Mumbles Head Searchlight House

Mumbles Head Searchlight House

Lower down on the slopes, on a now flat and empty piece of the hill overlooking the lighthouse, a battery of anti shipping guns were located.

On the tidal island which is home to the lighthouse, there are searchlight houses.

Mumbles Lighthouse Fortress

Mumbles Lighthouse Fortress

Part of the buildings that for the lighthouse were originally a 19th Century fortress and gun battery.

Swansea airport was originally built as a fighter station in 1941 on land that was so boggy it had to be filled in with thousands of tons of industrial waste and rubble (which took a year to complete). Over the war years, it was home to a number of squadrons and became  a base for anti shipping strikes, night fighters and eventually the home of a weapons training facility.  The aircrews would practice shooting, bombing and strafing on nearby Whiteford and Llanmadoc bays. Fragments and unexploded ordnance is still being found there – last year an old gas shell was still potent enough to affect the ammunition technician sent to dispose of it.

Infantry trench

Infantry trench overlooking RAF Fairwood Common

Recently while walking around the area with Rufus, I came across several reminders of it’s past including an area of slightly higher ground which seemed to have been a defensive point. The faint indentations of several trenches could be seen, along with a deeper concrete lined one and the mounting for a small artillery piece of heavy machine gun.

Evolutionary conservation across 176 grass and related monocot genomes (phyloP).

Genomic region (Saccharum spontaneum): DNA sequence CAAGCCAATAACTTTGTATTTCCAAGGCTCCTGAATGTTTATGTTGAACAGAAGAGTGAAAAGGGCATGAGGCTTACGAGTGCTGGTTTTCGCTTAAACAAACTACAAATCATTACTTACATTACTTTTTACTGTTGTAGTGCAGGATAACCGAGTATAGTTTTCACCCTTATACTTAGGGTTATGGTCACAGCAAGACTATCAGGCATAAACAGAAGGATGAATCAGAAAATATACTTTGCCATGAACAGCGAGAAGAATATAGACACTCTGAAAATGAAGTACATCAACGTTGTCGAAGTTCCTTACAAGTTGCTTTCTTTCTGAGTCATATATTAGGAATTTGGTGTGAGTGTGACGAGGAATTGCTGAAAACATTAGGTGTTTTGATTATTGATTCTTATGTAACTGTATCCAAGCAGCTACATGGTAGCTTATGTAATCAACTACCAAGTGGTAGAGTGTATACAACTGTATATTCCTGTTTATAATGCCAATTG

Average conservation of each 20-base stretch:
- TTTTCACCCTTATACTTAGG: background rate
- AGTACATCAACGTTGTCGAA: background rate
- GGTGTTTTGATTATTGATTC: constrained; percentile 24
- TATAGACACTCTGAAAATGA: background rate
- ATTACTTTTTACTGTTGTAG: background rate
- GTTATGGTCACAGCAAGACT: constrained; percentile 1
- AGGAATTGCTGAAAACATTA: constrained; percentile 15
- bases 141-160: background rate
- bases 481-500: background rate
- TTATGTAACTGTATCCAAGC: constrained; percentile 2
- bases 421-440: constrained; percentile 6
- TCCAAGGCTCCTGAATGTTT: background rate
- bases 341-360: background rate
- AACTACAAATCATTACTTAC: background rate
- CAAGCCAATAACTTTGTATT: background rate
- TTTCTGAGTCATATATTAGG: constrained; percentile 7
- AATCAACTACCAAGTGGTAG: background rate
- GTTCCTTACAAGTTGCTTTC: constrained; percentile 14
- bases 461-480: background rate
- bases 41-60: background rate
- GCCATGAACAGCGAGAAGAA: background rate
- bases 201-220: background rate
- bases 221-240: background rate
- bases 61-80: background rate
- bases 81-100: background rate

Fighter dispersal pen

Fighter dispersal pen. Each metal feed trough is placed where a twin engined fighter bomber (probably a Beaufighter) would have been parked. The earth bank between them would have protected them from bomb damage.

Until a few years ago, I had an old Anderson shelter in the garden. I remember as a boy seeing several such shelters in back gardens around the area, most still buried as was suggested when they were issued. The wall of the old police station in Swansea is pitted with shrapnel damaged bricks from a bomb that fell in the street. Looking at the records for the bombing of Swansea, at least one house near me was destroyed by a bomb, and many others were damaged. There is a story that a stick of bombs fell close to the nearby further education college and a rumour persists that one landed in the marsh on which the college is now built, and failed to go off.

There are many such structures in the UK and many more that have been lost over the years since they were built. They are a valid part of our history in the same way as castle, churches and bridges are. I hope we don’t lose sight of that just because they are a reminder of an unpleasant chapter of history.